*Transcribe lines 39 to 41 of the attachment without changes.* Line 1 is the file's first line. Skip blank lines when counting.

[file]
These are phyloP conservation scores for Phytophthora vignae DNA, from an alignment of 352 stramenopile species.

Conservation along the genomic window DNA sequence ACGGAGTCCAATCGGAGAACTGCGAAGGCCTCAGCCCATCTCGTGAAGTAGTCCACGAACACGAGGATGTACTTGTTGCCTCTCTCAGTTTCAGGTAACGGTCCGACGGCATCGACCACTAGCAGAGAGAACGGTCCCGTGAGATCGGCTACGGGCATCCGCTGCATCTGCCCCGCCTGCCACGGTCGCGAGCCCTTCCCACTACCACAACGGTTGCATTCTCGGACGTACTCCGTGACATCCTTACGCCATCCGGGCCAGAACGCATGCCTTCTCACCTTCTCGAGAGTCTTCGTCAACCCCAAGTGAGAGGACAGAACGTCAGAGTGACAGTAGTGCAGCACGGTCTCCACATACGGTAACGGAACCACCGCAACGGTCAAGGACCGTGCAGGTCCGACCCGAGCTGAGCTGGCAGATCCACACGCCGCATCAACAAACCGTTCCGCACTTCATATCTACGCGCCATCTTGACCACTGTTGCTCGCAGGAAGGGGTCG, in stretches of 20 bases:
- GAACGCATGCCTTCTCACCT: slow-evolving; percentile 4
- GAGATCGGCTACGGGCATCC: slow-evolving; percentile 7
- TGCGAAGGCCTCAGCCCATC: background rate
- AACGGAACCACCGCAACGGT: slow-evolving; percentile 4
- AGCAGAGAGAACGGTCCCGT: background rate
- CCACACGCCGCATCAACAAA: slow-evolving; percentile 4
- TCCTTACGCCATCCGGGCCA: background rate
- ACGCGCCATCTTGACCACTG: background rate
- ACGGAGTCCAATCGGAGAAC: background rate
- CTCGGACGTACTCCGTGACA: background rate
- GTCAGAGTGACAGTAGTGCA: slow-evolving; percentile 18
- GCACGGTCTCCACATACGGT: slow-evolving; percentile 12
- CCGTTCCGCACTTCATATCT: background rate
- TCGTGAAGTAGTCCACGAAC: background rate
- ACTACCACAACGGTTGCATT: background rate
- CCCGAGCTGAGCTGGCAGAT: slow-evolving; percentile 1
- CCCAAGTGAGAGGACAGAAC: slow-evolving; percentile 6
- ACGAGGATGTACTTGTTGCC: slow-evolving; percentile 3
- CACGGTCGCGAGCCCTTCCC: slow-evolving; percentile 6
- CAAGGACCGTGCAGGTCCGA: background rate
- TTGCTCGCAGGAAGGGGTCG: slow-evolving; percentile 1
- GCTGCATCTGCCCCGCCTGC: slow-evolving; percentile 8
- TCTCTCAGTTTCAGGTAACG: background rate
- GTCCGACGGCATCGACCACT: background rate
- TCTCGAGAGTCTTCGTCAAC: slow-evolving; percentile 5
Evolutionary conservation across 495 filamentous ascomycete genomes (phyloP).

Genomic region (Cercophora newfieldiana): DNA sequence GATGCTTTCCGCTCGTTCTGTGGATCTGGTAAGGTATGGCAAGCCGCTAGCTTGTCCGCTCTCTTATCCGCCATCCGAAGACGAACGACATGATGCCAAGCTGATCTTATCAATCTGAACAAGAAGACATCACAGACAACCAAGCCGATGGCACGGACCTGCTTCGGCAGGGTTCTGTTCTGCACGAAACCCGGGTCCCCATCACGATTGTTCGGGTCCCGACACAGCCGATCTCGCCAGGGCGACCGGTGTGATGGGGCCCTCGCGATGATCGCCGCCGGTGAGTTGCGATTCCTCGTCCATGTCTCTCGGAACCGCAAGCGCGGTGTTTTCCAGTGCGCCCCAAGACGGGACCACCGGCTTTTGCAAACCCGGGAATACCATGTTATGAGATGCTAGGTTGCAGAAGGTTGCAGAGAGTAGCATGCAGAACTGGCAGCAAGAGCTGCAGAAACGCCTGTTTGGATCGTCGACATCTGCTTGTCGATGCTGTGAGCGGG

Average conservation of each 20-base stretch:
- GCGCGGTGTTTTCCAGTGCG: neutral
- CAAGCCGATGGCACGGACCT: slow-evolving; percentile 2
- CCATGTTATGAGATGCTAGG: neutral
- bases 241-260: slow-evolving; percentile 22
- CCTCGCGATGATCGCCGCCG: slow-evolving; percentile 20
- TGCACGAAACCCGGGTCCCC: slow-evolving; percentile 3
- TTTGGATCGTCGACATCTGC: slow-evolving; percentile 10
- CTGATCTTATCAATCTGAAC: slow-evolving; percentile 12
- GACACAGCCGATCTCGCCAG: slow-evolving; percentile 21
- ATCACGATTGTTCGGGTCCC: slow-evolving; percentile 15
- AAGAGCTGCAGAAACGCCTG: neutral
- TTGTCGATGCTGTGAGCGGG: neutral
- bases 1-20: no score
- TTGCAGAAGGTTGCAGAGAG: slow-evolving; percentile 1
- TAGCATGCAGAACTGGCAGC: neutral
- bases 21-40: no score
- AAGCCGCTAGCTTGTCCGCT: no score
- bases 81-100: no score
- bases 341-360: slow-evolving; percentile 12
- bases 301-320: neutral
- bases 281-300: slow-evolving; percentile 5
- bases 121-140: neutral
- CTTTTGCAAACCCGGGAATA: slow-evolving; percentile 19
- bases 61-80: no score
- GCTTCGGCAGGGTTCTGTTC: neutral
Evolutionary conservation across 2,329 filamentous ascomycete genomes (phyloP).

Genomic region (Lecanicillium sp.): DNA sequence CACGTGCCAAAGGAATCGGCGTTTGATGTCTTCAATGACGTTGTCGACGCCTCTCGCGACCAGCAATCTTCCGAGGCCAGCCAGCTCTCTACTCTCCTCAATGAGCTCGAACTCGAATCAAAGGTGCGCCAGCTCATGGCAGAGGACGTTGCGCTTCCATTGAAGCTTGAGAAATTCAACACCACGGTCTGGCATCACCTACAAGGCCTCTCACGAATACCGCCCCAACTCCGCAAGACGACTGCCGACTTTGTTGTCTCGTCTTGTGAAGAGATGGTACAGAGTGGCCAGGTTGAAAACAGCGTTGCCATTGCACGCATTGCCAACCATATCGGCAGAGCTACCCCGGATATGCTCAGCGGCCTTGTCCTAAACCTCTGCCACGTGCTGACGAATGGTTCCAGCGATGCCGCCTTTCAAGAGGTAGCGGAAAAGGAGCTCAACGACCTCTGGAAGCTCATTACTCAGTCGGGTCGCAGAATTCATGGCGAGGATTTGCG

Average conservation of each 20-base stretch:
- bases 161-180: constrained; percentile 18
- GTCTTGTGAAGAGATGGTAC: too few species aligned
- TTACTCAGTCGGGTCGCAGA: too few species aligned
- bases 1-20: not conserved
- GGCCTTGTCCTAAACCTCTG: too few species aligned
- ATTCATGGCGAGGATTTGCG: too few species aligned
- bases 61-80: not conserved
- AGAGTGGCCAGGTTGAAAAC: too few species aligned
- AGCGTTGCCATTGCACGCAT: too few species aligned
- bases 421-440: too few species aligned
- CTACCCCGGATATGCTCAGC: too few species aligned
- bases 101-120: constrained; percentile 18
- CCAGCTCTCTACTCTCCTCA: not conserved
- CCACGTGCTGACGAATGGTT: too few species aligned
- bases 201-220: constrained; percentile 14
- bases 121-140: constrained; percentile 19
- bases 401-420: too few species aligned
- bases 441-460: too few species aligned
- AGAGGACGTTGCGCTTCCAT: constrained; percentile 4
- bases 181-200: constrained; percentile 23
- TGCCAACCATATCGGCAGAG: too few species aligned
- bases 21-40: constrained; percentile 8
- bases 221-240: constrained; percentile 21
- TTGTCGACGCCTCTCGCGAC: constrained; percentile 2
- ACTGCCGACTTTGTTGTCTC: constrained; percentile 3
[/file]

- GACACAGCCGATCTCGCCAG: slow-evolving; percentile 21
- ATCACGATTGTTCGGGTCCC: slow-evolving; percentile 15
- AAGAGCTGCAGAAACGCCTG: neutral